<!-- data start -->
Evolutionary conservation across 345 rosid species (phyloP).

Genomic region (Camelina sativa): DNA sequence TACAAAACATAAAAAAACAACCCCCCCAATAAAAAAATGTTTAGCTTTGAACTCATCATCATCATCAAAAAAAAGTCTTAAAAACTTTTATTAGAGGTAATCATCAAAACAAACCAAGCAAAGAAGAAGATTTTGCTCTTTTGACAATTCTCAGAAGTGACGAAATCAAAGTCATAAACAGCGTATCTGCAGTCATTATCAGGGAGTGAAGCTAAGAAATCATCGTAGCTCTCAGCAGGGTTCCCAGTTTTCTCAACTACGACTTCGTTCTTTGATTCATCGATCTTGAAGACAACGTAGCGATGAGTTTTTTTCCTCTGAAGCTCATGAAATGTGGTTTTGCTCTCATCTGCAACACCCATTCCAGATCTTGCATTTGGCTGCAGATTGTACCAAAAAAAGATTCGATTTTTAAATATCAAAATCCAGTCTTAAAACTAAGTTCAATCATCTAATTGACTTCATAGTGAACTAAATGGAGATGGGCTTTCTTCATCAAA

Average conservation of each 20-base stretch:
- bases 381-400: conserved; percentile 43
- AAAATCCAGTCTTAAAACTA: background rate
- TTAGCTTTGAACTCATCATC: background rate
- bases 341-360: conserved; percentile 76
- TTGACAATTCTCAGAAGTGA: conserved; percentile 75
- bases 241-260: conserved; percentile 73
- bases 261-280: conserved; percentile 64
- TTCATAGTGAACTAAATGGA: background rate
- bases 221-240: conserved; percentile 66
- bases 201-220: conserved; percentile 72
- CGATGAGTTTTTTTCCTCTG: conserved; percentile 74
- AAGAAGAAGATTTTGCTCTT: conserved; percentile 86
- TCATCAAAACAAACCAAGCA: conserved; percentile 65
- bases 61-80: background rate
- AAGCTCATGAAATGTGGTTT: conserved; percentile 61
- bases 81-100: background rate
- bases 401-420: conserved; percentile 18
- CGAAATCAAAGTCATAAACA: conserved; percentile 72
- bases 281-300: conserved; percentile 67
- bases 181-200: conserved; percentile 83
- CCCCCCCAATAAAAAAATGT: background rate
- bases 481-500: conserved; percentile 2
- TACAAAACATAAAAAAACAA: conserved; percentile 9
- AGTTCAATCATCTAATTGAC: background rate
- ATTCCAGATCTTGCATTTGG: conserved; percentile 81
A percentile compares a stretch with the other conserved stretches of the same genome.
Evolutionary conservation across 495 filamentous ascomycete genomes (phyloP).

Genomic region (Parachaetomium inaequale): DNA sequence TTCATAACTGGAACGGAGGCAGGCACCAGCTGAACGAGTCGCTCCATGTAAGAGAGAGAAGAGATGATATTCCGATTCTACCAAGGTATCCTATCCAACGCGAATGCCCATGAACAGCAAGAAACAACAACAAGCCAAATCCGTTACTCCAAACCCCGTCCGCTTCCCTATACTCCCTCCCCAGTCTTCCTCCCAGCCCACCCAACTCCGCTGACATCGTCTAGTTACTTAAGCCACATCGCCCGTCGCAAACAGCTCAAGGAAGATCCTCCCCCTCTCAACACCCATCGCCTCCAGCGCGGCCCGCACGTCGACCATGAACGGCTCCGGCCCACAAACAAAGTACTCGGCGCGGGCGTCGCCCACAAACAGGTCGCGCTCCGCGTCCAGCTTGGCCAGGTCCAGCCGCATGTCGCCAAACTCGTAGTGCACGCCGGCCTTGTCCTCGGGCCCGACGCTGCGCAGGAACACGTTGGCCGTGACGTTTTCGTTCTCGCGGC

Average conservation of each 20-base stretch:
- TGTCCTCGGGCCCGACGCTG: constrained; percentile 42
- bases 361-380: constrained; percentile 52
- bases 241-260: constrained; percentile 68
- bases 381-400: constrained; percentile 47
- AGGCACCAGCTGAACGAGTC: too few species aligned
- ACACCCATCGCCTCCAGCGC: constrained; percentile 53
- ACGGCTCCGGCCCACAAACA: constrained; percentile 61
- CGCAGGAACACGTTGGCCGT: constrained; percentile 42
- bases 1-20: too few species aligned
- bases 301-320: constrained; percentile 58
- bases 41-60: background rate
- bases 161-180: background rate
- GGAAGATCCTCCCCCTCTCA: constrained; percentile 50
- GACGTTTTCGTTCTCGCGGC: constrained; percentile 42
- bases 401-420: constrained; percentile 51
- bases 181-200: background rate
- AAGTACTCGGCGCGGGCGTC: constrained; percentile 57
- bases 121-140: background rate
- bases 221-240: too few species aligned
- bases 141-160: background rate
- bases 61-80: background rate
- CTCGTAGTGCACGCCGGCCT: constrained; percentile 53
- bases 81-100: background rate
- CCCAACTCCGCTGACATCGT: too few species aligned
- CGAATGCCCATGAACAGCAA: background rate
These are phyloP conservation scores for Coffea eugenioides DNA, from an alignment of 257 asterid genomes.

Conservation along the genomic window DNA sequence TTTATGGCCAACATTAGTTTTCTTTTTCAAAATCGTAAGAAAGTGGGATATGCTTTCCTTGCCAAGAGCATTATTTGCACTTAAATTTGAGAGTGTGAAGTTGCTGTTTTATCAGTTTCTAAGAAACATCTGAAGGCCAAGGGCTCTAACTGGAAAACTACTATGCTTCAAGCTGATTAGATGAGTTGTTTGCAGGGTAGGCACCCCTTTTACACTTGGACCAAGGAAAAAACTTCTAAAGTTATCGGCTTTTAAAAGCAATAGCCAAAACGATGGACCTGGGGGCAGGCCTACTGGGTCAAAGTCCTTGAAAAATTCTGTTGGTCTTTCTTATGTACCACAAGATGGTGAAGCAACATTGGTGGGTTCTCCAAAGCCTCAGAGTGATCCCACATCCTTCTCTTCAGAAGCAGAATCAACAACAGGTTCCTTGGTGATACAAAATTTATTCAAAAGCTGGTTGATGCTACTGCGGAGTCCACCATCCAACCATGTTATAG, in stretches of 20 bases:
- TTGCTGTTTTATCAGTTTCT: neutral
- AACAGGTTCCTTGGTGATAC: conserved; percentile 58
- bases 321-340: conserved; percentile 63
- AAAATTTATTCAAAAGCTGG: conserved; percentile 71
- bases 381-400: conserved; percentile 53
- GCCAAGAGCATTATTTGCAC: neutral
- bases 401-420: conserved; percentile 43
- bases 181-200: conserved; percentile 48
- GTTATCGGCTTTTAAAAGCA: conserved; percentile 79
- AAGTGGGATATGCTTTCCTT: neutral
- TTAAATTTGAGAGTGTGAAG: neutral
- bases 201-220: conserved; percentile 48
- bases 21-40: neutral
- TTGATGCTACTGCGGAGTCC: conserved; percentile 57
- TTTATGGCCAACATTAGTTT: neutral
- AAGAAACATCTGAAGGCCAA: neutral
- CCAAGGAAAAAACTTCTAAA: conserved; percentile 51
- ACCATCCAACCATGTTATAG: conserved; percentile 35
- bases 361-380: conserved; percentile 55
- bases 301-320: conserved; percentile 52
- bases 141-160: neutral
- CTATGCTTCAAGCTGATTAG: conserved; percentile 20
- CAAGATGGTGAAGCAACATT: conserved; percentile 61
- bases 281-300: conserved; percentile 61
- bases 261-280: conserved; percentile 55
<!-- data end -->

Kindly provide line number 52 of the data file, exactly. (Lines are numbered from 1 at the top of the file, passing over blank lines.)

- bases 141-160: background rate